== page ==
Harvard Researchers Pioneer New Technology for High-Resolution, 3D Chromosome Imaging


Harvard researchers have devised a novel technology for high-resolution, 3D imaging of human chromosomes — structures that carry DNA — in single cells, in a study published in Cell in August.

Chemistry and Chemical Biology Professor Xiaowei Zhuang and her team developed a new method to analyze the effect of chromosome structure on its function. The technique involves connecting dots that represent genomic loci along each DNA chain to form a high-quality image of chromosome structure.

Zhuang’s lab imprinted binary barcodes on the loci to capture and differentiate thousands of loci per cell in fewer rounds of imaging. The lab also monitored transcription activity — the process by which DNA information is copied into RNA — and key structures in the nucleus to better understand how changes in chromatin structure affect cell division and replication over time.

Seon S. Kinrot, a graduate student researcher in Zhuang’s lab, said the project began from two separate initiatives. While another team had focused on developing RNA imaging, Zhuang and Kinrot’s team worked on optimizing these findings for DNA imaging.


“Eventually, we kind of decided to join efforts and make it into a single project that represented a platform where, depending on what type of question and what scale of structures are interested in, you could use one or both of these approaches to try to answer your question,” Kinrot said.

According to Kinrot, though there is no existing method of arbitrary-resolution, genome-wide imaging in single cells, Zhuang’s technology is promising in part because of its high detection efficiency for selected genomic loci.

“For questions that require information about specific genomic loci from single cells, I think this technology can be very, very transformative,” Kinrot said.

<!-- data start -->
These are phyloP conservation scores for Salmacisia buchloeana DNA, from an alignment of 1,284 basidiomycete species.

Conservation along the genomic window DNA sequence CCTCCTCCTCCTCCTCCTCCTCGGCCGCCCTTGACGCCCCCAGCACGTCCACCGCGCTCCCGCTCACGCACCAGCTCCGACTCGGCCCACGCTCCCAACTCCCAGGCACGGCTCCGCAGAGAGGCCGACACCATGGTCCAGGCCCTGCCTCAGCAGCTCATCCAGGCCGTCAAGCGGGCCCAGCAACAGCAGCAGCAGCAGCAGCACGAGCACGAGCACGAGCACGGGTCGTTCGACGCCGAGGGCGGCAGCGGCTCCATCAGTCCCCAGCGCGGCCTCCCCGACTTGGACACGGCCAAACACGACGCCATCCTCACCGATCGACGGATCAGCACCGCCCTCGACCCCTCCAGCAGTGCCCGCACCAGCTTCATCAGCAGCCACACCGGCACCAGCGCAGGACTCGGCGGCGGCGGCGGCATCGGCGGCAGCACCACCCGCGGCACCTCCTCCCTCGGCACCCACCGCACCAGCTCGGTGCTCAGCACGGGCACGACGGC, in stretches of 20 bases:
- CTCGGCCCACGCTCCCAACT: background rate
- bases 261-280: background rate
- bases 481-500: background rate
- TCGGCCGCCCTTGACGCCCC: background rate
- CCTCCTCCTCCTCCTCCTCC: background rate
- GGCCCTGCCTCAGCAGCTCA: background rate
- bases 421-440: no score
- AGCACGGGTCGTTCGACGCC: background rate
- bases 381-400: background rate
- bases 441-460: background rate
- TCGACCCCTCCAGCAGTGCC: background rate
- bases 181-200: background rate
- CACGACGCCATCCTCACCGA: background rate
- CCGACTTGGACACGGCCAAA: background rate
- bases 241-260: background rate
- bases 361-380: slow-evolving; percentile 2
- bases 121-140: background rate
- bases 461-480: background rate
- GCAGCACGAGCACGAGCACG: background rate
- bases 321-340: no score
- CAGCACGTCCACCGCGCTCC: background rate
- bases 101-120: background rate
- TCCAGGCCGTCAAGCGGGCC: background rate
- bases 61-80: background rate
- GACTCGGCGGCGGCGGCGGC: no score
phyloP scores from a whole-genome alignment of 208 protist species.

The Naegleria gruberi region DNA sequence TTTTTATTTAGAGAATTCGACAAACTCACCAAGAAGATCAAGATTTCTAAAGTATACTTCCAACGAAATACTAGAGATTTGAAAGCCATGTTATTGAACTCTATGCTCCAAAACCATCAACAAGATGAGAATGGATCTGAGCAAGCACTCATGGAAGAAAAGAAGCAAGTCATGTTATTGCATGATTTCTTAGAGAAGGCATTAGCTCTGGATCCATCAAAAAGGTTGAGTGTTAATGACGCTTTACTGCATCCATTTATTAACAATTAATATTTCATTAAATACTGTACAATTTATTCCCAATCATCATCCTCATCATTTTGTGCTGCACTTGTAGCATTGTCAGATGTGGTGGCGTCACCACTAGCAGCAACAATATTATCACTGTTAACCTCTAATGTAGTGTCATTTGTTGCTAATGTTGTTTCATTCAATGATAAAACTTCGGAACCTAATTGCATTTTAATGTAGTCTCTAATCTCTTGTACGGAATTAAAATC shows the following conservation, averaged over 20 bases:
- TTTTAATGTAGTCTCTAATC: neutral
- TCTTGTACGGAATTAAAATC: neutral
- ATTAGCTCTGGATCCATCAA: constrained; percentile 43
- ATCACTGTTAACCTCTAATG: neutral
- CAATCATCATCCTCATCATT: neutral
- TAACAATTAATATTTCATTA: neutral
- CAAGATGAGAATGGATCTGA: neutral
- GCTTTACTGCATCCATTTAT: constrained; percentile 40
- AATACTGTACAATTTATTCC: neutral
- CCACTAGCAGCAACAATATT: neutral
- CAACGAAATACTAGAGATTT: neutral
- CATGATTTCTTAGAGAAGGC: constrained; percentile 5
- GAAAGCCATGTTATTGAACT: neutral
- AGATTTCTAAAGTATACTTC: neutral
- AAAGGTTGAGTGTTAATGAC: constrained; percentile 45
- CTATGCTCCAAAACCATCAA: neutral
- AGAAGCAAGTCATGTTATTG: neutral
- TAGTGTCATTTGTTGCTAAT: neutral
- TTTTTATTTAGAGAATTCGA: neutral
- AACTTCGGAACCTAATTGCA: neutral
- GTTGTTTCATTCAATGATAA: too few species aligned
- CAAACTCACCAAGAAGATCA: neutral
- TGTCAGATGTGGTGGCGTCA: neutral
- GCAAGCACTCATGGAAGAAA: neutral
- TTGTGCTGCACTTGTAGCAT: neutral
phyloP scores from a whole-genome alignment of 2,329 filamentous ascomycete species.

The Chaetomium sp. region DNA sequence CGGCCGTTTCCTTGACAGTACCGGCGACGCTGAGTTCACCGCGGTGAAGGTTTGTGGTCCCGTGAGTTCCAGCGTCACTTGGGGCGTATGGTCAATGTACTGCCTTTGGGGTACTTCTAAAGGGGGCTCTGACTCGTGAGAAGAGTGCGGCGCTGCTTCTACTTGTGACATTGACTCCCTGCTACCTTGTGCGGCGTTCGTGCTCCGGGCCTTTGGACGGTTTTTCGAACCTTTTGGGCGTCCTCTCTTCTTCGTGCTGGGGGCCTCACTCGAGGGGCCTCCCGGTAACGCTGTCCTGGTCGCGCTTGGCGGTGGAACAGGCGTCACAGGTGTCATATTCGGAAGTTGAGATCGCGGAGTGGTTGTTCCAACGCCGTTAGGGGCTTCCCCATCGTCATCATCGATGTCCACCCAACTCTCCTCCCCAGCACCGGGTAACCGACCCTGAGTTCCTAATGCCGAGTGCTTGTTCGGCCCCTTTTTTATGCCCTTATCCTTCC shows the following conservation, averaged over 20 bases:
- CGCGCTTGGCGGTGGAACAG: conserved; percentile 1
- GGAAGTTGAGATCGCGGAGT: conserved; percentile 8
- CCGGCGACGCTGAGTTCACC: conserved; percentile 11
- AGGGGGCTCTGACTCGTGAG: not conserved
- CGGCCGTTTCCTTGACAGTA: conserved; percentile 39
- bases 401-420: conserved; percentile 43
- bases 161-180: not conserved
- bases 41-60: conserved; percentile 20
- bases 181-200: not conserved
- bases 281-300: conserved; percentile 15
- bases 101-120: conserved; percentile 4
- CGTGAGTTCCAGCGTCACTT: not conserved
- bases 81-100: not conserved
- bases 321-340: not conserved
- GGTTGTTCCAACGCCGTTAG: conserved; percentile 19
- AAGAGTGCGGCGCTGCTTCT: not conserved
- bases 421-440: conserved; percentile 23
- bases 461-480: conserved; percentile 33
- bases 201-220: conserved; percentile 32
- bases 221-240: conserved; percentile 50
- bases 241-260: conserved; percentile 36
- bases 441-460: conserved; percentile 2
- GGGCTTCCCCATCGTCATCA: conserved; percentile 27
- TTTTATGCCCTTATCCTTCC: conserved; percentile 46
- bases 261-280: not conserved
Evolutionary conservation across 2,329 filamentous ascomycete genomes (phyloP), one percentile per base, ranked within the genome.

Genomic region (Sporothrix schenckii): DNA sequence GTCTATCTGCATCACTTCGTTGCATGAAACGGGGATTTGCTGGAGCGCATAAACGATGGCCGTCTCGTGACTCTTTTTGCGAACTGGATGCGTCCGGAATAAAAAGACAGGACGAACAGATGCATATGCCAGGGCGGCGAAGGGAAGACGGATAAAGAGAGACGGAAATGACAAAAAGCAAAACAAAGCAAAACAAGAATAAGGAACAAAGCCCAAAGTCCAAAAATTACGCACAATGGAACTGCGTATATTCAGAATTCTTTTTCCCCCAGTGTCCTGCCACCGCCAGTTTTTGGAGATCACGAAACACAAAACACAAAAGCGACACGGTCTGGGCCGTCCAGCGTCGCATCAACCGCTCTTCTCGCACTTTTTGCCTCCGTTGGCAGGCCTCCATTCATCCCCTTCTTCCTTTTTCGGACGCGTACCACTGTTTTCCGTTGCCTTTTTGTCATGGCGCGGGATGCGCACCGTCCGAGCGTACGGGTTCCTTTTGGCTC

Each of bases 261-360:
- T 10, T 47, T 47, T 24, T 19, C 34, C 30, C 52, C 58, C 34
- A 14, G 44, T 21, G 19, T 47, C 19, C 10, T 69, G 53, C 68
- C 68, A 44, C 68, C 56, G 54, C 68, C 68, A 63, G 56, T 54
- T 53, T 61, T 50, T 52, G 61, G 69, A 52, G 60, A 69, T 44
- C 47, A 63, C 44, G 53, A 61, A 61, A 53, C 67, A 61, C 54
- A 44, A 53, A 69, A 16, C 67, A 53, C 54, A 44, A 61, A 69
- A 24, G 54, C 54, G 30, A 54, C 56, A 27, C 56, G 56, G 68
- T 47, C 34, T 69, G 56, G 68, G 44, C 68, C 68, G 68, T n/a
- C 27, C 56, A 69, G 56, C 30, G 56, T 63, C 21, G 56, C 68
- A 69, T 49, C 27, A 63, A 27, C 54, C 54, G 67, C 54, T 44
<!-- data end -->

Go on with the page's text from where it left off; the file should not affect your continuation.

He emphasized that his team’s technique can observe chromatin structure in conjunction with transcriptional output.

“That's actually something that I am not aware that any other existing technology can do,” Kinrot said.

Within chromosomes, gene-dense, active regions of chromosomes (known as A chromatin) tend to interact with each other, and gene-poor regions of chromosomes (termed B chromatin) tend to interact with each other, according to Kinrot. These two types of chromatin, though, have little interaction between them.

However, Kinrot explained that the researchers met with unexpected results when studying interactions across — rather than within — chromosomes.

“We saw interactions between active chromatin, but we actually hardly saw any interaction between pairs of B chromatin loci across different chromosomes,” Kinrot said. “It was pretty similar to the degree of interaction between A and B chromatin.”

Kinrot emphasized that this kind of imaging technology, more broadly, can help researchers decipher biological systems with “a lot of contributing components,” as the interactions between those components remain largely unknown.

“I think the ability to really image all these things at the same time can be very powerful to, you know, help actually understand what these relationships are,” Kinrot said.